or whizz

[hwiz, wiz]

verb (used without object), whizzed, whiz·zing.

to make a humming, buzzing, or hissing sound, as an object passing swiftly through the air.
to move or rush with such a sound: The angry hornets whizzed by in a cloud.

verb (used with object), whizzed, whiz·zing.

to cause to whiz.
to treat with a whizzer.


Origin of whiz

1540–50; imitative; cf. fizz
Related formswhiz·zing·ly, adverb
Dictionary.com Unabridged Based on the Random House Unabridged Dictionary, © Random House, Inc. 2019

Examples from the Web for whizz

Historical Examples of whizz

British Dictionary definitions for whizz



verb whizzes, whizzing or whizzed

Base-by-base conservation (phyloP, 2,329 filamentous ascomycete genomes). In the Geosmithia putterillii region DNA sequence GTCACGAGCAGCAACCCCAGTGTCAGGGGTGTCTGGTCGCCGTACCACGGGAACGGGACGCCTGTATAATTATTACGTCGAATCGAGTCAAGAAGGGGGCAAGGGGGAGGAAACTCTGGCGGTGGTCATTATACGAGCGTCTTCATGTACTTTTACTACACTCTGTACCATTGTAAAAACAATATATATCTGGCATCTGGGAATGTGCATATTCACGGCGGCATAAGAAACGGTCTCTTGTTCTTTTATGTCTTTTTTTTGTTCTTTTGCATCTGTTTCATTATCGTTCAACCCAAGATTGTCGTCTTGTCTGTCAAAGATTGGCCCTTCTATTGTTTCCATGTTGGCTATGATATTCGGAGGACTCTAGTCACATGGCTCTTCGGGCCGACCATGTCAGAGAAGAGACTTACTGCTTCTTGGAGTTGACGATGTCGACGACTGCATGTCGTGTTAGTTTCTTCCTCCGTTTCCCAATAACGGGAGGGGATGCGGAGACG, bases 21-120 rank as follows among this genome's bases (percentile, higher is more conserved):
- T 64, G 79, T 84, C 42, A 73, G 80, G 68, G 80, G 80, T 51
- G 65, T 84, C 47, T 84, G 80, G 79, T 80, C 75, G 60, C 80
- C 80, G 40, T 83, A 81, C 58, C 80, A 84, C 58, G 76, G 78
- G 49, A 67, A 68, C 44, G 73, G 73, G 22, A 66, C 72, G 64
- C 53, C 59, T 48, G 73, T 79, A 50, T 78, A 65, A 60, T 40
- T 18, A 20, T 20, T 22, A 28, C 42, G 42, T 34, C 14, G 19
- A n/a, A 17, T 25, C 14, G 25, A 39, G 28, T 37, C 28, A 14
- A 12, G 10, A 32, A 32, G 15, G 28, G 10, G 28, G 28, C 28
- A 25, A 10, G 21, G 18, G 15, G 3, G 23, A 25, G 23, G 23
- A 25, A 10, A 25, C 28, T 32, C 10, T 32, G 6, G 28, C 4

to make or cause to make a loud humming or buzzing sound
to move or cause to move with such a sound
(intr) informal to move or go rapidly


a loud humming or buzzing sound
informal a person who is extremely skilful at some activity
a slang word for amphetamine
take a whizz US informal to urinate

Word Origin for whizz

C16: of imitative origin
Collins English Dictionary - Complete & Unabridged 2012 Digital Edition © William Collins Sons & Co. Ltd. 1979, 1986 © HarperCollins Publishers 1998, 2000, 2003, 2005, 2006, 2007, 2009, 2012

Word Origin and History for whizz

"make or move with a humming, hissing sound," 1540s, of imitative origin. Meaning "to urinate" is from 1929. Related: Whizzed; whizzing. The noun is recorded from 1610s.



"clever person," 1914, probably a special use of whiz "something remarkable" (1908), an extended sense of whizz; or perhaps a shortened form of wizard. Noun phrase whiz kid is from 1930s, a take-off on a radio show's quiz kid.

Online Etymology Dictionary, © 2010 Douglas Harper